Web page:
Extension of the Notch intracellular domain ankyrin repeat stack by NRARP promotes feedback inhibition of Notch signaling.Jarrett, S.M., Seegar, T.C.M., Andrews, M., Adelmant, G., Marto, J.A., Aster, J.C., Blacklow, S.C.
(2019) Sci Signal 12
- PubMed: 31690634
- DOI: 10.1126/scisignal.aay2369
- Primary Citation of Related Structures:
- PubMed Abstract:
Canonical Notch signaling relies on regulated proteolysis of the receptor Notch to generate a nuclear effector that induces the transcription of Notch-responsive genes. In higher organisms, one Notch-responsive gene that is activated in many differen ...
Canonical Notch signaling relies on regulated proteolysis of the receptor Notch to generate a nuclear effector that induces the transcription of Notch-responsive genes. In higher organisms, one Notch-responsive gene that is activated in many different cell types encodes the Notch-regulated ankyrin repeat protein (NRARP), which acts as a negative feedback regulator of Notch responses. Here, we showed that NRARP inhibited the growth of Notch-dependent T cell acute lymphoblastic leukemia (T-ALL) cell lines and bound directly to the core Notch transcriptional activation complex (NTC), requiring both the transcription factor RBPJ and the Notch intracellular domain (NICD), but not Mastermind-like proteins or DNA. The crystal structure of an NRARP-NICD1-RBPJ-DNA complex, determined to 3.75 Å resolution, revealed that the assembly of NRARP-NICD1-RBPJ complexes relied on simultaneous engagement of RBPJ and NICD1, with the three ankyrin repeats of NRARP extending the Notch1 ankyrin repeat stack. Mutations at the NRARP-NICD1 interface disrupted entry of the proteins into NTCs and abrogated feedback inhibition in Notch signaling assays in cultured cells. Forced expression of NRARP reduced the abundance of NICD in cells, suggesting that NRARP may promote the degradation of NICD. These studies establish the structural basis for NTC engagement by NRARP and provide insights into a critical negative feedback mechanism that regulates Notch signaling.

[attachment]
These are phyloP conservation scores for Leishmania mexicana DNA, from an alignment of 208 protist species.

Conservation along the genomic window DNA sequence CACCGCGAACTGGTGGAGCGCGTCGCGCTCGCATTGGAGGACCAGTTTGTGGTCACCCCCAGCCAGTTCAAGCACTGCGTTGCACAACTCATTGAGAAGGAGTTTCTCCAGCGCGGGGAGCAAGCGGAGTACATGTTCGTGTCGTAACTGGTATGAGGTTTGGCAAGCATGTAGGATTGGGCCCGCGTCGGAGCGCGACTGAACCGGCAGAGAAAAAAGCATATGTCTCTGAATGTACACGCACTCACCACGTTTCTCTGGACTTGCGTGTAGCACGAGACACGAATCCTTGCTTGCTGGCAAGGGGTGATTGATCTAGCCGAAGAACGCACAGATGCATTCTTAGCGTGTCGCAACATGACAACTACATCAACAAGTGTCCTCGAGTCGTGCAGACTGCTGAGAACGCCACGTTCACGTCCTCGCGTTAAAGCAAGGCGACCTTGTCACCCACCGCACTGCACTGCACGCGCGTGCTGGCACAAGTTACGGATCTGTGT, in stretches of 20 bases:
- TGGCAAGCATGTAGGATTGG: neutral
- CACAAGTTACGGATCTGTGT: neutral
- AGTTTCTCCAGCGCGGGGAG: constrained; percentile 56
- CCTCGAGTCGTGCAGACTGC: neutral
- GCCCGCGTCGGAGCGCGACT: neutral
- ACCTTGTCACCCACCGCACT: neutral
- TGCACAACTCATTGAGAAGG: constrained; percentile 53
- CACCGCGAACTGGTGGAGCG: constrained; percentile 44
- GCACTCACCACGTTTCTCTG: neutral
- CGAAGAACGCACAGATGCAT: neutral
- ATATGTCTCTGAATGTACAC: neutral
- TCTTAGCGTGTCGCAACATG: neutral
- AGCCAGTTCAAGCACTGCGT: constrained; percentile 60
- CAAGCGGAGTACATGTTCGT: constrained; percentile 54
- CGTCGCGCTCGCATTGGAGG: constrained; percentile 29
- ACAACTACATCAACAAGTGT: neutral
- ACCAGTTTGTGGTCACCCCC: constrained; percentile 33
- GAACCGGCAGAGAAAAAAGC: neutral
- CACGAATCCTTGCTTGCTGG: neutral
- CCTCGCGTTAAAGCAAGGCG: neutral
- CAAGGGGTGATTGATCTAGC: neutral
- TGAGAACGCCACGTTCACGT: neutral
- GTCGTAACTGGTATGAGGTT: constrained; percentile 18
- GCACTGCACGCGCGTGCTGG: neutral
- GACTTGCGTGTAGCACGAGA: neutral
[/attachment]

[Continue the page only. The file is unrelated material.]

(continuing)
Department of Cancer Biology, Dana-Farber Cancer Institute, Boston, MA 02215, USA.